By Michael Mackenzie
A group of swap market participants including CME Group, the US exchange operator, on Wednesday claimed to have set a new standard for real time reporting of cleared over-the-counter (OTC) derivatives trades, saying they had handled interest rate swaps in an average time of less than two seconds.
Javelin Capital Markets, a swaps trading platform, and the CME's clearing house, said $4.1bn in notional value of the contracts had been executed and cleared in this way.
Executing and clearing OTC trades in "real-time" or "as soon as technologically practicable" is a central aim of proposed rules under the Dodd Frank Act, being implemented by the Commodity Futures Trading Commission, the futures regulator that will also oversee the OTC derivatives markets.
Gary Gensler, CFTC chairman, has repeatedly argued in favour of introducing more transparency into OTC markets for derivatives, often referred to as swaps in the US.
"We [also] are looking to soon finalise real-time reporting rules, which will give the public critical information on transactions – similar to what has been working for decades in the securities and futures markets," he said last month.
Javelin and CME said the 21 trades were transacted across various maturities out to 10 years and the average trade size was $195m between dealers and investors on Javelin's anonymous execution platform last week.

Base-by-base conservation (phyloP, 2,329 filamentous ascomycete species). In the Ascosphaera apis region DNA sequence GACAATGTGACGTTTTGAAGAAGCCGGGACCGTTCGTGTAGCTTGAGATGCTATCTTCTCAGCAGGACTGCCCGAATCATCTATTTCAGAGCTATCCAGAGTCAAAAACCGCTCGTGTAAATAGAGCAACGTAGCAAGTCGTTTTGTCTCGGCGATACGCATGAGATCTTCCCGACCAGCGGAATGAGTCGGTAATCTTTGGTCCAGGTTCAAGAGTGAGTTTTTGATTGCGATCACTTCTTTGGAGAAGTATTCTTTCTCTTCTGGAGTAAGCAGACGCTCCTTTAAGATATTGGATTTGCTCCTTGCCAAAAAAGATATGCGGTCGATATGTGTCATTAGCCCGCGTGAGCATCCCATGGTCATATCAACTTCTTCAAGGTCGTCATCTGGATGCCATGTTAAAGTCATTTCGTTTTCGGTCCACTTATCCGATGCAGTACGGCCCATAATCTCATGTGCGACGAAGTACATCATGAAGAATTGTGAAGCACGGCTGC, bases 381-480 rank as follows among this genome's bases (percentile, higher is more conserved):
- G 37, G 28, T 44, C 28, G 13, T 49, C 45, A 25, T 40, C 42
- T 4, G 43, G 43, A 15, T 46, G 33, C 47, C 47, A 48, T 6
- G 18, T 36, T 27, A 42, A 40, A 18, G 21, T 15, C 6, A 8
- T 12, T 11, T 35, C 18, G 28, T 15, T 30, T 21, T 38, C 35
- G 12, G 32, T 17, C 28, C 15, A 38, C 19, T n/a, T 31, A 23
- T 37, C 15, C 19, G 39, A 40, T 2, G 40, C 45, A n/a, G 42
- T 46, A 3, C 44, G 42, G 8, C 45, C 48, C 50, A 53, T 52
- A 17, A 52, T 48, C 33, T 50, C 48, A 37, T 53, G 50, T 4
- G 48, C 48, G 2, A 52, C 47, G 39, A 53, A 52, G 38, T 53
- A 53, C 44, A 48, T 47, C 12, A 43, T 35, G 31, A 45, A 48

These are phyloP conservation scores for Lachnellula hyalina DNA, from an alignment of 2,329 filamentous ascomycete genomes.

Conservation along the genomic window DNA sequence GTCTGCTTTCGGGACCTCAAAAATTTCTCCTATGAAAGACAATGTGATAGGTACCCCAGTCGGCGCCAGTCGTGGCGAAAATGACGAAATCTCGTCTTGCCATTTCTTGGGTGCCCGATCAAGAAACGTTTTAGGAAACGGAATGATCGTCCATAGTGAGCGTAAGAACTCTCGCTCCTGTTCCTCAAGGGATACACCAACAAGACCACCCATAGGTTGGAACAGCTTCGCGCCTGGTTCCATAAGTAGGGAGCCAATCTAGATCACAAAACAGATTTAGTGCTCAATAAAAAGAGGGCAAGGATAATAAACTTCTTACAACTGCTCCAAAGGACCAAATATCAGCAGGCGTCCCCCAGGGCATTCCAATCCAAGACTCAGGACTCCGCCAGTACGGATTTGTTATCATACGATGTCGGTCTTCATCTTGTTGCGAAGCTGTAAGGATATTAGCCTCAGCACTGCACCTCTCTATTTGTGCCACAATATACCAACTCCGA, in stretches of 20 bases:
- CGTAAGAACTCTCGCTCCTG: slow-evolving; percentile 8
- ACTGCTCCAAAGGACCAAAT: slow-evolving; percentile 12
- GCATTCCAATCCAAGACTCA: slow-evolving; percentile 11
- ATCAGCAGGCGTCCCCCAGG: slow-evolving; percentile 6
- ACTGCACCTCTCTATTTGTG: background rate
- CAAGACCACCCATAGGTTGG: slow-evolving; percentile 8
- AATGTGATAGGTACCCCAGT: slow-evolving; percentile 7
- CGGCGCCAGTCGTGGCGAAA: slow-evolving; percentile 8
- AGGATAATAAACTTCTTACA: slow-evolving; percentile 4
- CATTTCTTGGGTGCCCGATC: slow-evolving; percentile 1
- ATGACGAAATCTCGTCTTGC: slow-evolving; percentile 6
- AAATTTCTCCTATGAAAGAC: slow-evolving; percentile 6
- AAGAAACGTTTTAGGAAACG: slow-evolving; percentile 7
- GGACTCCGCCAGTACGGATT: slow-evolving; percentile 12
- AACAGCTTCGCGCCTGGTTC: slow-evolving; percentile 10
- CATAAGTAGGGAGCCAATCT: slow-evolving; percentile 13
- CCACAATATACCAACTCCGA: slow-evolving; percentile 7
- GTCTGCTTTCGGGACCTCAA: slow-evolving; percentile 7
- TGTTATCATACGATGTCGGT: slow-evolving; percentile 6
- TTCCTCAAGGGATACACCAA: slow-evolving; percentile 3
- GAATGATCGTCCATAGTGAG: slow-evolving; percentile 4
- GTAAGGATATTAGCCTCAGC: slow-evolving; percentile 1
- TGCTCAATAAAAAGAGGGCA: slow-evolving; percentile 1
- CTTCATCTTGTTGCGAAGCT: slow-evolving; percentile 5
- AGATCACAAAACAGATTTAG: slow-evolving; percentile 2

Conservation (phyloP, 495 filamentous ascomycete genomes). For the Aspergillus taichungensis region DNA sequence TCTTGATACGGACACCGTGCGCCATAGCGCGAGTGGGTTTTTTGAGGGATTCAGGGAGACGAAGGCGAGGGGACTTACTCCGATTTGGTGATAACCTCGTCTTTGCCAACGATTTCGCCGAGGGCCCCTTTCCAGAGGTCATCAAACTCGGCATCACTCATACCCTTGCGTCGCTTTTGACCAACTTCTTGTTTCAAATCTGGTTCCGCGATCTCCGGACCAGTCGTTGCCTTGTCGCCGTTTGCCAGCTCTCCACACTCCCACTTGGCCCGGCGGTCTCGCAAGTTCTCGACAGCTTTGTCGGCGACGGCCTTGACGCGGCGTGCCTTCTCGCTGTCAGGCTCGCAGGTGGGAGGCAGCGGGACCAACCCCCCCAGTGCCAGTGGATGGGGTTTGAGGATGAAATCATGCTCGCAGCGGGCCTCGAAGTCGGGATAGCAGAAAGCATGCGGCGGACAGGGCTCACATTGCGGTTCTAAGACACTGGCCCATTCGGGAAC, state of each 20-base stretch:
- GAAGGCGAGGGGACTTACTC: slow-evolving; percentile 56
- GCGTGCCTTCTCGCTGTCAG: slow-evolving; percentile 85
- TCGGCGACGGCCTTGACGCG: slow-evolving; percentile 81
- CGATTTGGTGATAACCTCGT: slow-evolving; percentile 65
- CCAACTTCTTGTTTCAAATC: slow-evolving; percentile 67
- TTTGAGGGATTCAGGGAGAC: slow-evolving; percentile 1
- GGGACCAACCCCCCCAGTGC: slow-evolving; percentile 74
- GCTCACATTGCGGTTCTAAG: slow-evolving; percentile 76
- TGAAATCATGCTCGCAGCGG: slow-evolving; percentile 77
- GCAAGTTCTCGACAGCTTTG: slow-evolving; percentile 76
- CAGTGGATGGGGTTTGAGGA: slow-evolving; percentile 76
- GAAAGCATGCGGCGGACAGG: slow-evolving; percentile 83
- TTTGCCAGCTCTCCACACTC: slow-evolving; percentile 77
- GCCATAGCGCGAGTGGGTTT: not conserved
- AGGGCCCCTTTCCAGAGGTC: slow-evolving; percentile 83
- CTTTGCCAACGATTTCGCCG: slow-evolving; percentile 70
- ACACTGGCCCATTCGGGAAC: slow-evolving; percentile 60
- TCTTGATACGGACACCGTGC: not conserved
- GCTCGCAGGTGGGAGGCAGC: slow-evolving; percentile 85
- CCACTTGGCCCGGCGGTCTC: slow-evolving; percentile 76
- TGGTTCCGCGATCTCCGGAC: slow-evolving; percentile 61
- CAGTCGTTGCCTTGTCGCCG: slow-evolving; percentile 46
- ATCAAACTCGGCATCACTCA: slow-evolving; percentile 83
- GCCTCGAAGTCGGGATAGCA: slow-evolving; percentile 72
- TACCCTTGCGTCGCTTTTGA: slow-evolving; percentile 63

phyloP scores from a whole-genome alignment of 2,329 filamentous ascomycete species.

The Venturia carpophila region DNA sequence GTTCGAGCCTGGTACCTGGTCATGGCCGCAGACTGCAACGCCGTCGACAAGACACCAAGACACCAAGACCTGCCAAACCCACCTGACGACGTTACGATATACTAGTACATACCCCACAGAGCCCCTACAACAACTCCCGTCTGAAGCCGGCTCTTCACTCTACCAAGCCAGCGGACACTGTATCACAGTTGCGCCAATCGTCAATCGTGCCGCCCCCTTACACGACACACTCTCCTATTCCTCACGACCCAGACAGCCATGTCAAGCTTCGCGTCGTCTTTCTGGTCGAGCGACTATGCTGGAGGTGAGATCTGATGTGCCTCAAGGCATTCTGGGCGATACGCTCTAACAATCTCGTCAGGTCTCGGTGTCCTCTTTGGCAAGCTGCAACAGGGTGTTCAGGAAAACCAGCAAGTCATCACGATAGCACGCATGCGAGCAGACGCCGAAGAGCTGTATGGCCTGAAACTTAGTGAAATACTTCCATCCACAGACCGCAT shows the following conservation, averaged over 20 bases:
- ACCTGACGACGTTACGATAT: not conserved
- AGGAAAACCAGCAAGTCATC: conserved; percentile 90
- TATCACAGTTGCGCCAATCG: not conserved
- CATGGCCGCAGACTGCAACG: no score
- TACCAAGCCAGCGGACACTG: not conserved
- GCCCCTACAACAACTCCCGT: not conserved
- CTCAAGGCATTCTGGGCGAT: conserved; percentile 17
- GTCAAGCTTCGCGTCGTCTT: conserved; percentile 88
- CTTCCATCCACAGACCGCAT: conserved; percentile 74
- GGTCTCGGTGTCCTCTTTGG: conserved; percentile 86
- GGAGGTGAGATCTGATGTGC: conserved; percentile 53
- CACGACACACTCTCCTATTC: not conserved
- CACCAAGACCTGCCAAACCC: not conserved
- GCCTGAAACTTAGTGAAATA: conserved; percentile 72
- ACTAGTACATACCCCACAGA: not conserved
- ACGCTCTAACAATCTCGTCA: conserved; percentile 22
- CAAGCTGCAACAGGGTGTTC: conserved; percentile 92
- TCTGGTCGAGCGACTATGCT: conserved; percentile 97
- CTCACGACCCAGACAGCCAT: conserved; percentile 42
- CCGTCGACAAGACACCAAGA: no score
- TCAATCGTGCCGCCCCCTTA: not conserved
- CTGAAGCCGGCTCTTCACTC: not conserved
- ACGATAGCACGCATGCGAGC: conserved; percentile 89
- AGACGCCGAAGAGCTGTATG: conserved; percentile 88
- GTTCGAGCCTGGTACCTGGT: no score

Javelin's platform is a central limit order book, where bids and offers are entered by various counterparties and trading takes place. Most current OTC derivatives trades are negotiated bilaterally between counterparties, with prices only visible to the parties.
The Dodd-Frank act requires that most "standardised" OTC derivatives be traded on more formal trading platforms where prices are more widely visible, although the CFTC has yet to finalise exactly how such platforms will function.
The average time that elapsed between trades being executed on Javelin and cleared at the CME was 1.932 seconds. The CME accepted 90 per cent of the trades in less than two seconds, with the fastest being 1.32 seconds using its current existing clearing technology.
"Dealers, buyside firms, clearing firms and Javelin wanted to put a time stamp on what 'technologically practicable' meant," said James Cawley, chief executive officer of Javelin. "This now means in under two seconds. A new industry standard has now been set."
Brad Small, head of rates trading atIng said: "Counterparty and execution risk have now been dramatically reduced by combining central clearing with real time acceptance."
Some banks, however, have told regulators that the process of clearing trades with customers will take far longer than a matter of seconds and could take several hours and require substantial spending on new systems. In October, MarkitServ cleared credit derivative trades in minutes after they were transacted between dealers.
Clearing swaps is growing quickly as Dodd-Frank rules in the US and other G20 reforms aim to push clearing of nearly all swaps through clearing houses. The main clearing houses vying for a slice of the market are CME, LCH.Clearnet and the IntercontinentalExchange.
Last week, LCH.Clearnet, which clears the bulk of interest rate swaps between dealers, announced enhancements designed to speed up the clearing of swaps via futures commission merchants, or futures brokers, to which Dodd-Frank has assigned the role of intermediary between OTC swaps customers and clearing houses.
CME said last week it had cleared $150bn in notional volumes of interest rate swap and credit default swap trades, including a record $61.9bn in November, between customers such as BlackRock and banks such as Goldman Sachs and RBS.